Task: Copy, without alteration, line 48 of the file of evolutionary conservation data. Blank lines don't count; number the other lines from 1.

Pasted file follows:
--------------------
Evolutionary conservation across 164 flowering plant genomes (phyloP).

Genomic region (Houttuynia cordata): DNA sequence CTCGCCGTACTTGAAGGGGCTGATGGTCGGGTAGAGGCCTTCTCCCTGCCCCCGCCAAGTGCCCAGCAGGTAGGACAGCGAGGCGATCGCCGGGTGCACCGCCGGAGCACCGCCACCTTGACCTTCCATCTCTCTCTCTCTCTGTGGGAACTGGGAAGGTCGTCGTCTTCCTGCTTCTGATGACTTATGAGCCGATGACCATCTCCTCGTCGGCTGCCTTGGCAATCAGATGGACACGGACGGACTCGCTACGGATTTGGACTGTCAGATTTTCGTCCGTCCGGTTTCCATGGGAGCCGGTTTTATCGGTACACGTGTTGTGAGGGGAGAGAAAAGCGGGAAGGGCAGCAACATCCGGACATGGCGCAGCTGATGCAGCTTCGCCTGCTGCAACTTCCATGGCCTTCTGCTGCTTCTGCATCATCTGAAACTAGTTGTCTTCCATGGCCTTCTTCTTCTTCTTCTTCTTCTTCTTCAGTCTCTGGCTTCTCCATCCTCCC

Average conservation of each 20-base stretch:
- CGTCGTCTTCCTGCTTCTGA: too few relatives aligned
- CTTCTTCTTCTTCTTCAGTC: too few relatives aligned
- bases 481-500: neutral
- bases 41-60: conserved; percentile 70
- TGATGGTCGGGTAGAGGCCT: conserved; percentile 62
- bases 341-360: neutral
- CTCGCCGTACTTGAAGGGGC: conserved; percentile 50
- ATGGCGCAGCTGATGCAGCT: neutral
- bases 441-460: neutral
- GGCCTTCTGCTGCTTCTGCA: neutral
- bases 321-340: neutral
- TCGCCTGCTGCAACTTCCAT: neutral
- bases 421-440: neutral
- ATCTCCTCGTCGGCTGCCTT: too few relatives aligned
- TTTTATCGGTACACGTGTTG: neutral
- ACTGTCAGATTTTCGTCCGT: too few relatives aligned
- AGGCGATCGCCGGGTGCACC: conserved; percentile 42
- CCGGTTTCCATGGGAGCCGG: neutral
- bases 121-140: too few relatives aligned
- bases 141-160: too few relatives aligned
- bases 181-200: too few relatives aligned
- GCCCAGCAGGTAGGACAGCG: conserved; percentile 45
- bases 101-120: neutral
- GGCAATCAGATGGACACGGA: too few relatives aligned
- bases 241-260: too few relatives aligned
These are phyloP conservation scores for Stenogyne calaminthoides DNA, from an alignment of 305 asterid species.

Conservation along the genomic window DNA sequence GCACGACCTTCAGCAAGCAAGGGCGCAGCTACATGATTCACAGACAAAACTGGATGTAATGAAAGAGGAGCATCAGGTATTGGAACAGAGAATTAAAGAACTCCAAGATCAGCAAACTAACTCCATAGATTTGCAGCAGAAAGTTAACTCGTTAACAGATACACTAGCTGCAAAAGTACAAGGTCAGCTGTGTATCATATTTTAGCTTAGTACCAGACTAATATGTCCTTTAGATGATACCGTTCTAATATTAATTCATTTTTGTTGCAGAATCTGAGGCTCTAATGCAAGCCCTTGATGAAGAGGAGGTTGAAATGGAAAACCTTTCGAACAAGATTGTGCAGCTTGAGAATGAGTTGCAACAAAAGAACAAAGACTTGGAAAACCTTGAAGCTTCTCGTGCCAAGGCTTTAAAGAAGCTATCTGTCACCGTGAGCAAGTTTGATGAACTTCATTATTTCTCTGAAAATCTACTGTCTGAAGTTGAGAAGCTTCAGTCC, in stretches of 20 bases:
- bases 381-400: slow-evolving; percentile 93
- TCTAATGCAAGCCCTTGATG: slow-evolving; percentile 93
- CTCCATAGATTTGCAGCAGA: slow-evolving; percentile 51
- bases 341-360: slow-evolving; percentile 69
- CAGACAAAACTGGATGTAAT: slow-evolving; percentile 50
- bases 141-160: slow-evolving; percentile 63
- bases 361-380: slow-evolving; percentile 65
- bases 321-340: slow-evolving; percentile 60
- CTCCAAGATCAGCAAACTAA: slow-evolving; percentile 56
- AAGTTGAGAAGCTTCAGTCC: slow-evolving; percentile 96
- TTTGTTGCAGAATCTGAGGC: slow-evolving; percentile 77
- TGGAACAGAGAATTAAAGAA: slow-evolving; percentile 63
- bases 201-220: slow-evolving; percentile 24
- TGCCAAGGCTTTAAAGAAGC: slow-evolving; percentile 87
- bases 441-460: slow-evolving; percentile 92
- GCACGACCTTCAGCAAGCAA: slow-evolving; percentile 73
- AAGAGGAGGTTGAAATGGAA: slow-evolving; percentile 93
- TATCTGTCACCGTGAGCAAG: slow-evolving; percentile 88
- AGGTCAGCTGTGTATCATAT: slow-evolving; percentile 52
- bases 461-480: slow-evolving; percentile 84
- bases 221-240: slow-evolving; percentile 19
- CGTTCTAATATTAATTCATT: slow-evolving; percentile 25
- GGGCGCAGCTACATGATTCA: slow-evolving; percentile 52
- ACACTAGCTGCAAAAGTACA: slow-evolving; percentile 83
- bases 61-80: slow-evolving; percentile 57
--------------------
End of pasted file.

- TATCTGTCACCGTGAGCAAG: slow-evolving; percentile 88